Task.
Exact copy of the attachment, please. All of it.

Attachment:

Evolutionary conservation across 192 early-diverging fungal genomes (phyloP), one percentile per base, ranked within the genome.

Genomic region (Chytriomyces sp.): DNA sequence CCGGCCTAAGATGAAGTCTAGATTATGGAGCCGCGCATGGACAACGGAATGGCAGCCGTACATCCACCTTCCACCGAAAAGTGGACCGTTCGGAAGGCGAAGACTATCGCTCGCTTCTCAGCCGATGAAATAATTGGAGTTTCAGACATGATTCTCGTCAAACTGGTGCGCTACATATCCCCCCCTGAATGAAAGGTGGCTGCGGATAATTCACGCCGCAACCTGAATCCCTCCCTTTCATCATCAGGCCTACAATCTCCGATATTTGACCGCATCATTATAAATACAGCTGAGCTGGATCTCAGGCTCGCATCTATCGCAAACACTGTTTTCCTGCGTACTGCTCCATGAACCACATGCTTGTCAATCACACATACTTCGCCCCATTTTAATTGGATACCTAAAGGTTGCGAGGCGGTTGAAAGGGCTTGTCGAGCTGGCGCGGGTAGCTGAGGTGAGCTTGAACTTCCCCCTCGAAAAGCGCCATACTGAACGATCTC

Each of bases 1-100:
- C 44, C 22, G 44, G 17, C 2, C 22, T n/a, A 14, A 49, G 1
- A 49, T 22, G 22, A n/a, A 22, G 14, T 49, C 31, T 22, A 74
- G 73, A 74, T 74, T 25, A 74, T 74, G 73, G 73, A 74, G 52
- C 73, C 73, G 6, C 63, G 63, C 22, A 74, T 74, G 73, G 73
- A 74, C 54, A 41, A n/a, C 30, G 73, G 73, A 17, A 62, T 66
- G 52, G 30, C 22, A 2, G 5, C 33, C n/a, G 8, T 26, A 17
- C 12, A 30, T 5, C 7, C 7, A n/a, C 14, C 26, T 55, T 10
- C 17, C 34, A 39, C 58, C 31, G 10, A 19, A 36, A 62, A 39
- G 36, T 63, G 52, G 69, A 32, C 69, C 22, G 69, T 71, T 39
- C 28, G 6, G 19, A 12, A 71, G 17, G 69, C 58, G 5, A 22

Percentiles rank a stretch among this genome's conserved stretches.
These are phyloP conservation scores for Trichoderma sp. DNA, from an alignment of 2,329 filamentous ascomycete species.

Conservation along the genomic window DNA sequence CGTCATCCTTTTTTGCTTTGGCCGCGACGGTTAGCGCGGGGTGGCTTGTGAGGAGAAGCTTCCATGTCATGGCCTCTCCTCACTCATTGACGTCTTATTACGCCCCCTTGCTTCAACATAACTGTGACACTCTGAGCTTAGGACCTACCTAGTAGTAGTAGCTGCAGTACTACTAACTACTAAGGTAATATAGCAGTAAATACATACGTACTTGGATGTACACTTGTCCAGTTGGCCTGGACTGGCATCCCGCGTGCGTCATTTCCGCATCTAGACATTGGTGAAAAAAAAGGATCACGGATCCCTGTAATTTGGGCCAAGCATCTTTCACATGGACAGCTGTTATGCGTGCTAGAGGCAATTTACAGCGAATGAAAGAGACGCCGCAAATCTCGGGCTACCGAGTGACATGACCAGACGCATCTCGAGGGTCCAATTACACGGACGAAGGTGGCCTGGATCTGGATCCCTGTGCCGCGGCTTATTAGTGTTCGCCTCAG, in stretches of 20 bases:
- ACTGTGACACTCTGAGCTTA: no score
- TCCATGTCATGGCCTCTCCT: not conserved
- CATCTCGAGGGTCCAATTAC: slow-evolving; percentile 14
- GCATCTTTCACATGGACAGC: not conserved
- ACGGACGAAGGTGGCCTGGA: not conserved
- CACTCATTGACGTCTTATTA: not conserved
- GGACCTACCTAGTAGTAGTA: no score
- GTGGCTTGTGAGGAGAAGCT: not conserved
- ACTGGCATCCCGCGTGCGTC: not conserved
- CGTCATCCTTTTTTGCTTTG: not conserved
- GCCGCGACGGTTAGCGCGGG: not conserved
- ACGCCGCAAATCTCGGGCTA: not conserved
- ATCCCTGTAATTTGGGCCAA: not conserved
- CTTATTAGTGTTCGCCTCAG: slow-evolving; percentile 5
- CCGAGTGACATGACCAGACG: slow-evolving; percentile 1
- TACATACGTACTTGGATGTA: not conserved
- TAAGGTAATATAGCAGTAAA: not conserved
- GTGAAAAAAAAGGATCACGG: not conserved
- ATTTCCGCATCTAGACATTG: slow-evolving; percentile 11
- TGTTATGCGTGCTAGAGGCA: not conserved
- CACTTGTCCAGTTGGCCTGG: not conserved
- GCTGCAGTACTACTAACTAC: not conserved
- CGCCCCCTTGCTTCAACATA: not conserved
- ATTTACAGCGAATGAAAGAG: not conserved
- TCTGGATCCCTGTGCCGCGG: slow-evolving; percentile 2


Evolutionary conservation across 192 early-diverging fungal genomes (phyloP), one percentile per base, ranked within the genome.

Genomic region (Chytriomyces sp.): DNA sequence CCGGCCTAAGATGAAGTCTAGATTATGGAGCCGCGCATGGACAACGGAATGGCAGCCGTACATCCACCTTCCACCGAAAAGTGGACCGTTCGGAAGGCGAAGACTATCGCTCGCTTCTCAGCCGATGAAATAATTGGAGTTTCAGACATGATTCTCGTCAAACTGGTGCGCTACATATCCCCCCCTGAATGAAAGGTGGCTGCGGATAATTCACGCCGCAACCTGAATCCCTCCCTTTCATCATCAGGCCTACAATCTCCGATATTTGACCGCATCATTATAAATACAGCTGAGCTGGATCTCAGGCTCGCATCTATCGCAAACACTGTTTTCCTGCGTACTGCTCCATGAACCACATGCTTGTCAATCACACATACTTCGCCCCATTTTAATTGGATACCTAAAGGTTGCGAGGCGGTTGAAAGGGCTTGTCGAGCTGGCGCGGGTAGCTGAGGTGAGCTTGAACTTCCCCCTCGAAAAGCGCCATACTGAACGATCTC

Each of bases 1-100:
- C 44, C 22, G 44, G 17, C 2, C 22, T n/a, A 14, A 49, G 1
- A 49, T 22, G 22, A n/a, A 22, G 14, T 49, C 31, T 22, A 74
- G 73, A 74, T 74, T 25, A 74, T 74, G 73, G 73, A 74, G 52
- C 73, C 73, G 6, C 63, G 63, C 22, A 74, T 74, G 73, G 73
- A 74, C 54, A 41, A n/a, C 30, G 73, G 73, A 17, A 62, T 66
- G 52, G 30, C 22, A 2, G 5, C 33, C n/a, G 8, T 26, A 17
- C 12, A 30, T 5, C 7, C 7, A n/a, C 14, C 26, T 55, T 10
- C 17, C 34, A 39, C 58, C 31, G 10, A 19, A 36, A 62, A 39
- G 36, T 63, G 52, G 69, A 32, C 69, C 22, G 69, T 71, T 39
- C 28, G 6, G 19, A 12, A 71, G 17, G 69, C 58, G 5, A 22

Percentiles rank a stretch among this genome's conserved stretches.
These are phyloP conservation scores for Trichoderma sp. DNA, from an alignment of 2,329 filamentous ascomycete species.

Conservation along the genomic window DNA sequence CGTCATCCTTTTTTGCTTTGGCCGCGACGGTTAGCGCGGGGTGGCTTGTGAGGAGAAGCTTCCATGTCATGGCCTCTCCTCACTCATTGACGTCTTATTACGCCCCCTTGCTTCAACATAACTGTGACACTCTGAGCTTAGGACCTACCTAGTAGTAGTAGCTGCAGTACTACTAACTACTAAGGTAATATAGCAGTAAATACATACGTACTTGGATGTACACTTGTCCAGTTGGCCTGGACTGGCATCCCGCGTGCGTCATTTCCGCATCTAGACATTGGTGAAAAAAAAGGATCACGGATCCCTGTAATTTGGGCCAAGCATCTTTCACATGGACAGCTGTTATGCGTGCTAGAGGCAATTTACAGCGAATGAAAGAGACGCCGCAAATCTCGGGCTACCGAGTGACATGACCAGACGCATCTCGAGGGTCCAATTACACGGACGAAGGTGGCCTGGATCTGGATCCCTGTGCCGCGGCTTATTAGTGTTCGCCTCAG, in stretches of 20 bases:
- ACTGTGACACTCTGAGCTTA: no score
- TCCATGTCATGGCCTCTCCT: not conserved
- CATCTCGAGGGTCCAATTAC: slow-evolving; percentile 14
- GCATCTTTCACATGGACAGC: not conserved
- ACGGACGAAGGTGGCCTGGA: not conserved
- CACTCATTGACGTCTTATTA: not conserved
- GGACCTACCTAGTAGTAGTA: no score
- GTGGCTTGTGAGGAGAAGCT: not conserved
- ACTGGCATCCCGCGTGCGTC: not conserved
- CGTCATCCTTTTTTGCTTTG: not conserved
- GCCGCGACGGTTAGCGCGGG: not conserved
- ACGCCGCAAATCTCGGGCTA: not conserved
- ATCCCTGTAATTTGGGCCAA: not conserved
- CTTATTAGTGTTCGCCTCAG: slow-evolving; percentile 5
- CCGAGTGACATGACCAGACG: slow-evolving; percentile 1
- TACATACGTACTTGGATGTA: not conserved
- TAAGGTAATATAGCAGTAAA: not conserved
- GTGAAAAAAAAGGATCACGG: not conserved
- ATTTCCGCATCTAGACATTG: slow-evolving; percentile 11
- TGTTATGCGTGCTAGAGGCA: not conserved
- CACTTGTCCAGTTGGCCTGG: not conserved
- GCTGCAGTACTACTAACTAC: not conserved
- CGCCCCCTTGCTTCAACATA: not conserved
- ATTTACAGCGAATGAAAGAG: not conserved
- TCTGGATCCCTGTGCCGCGG: slow-evolving; percentile 2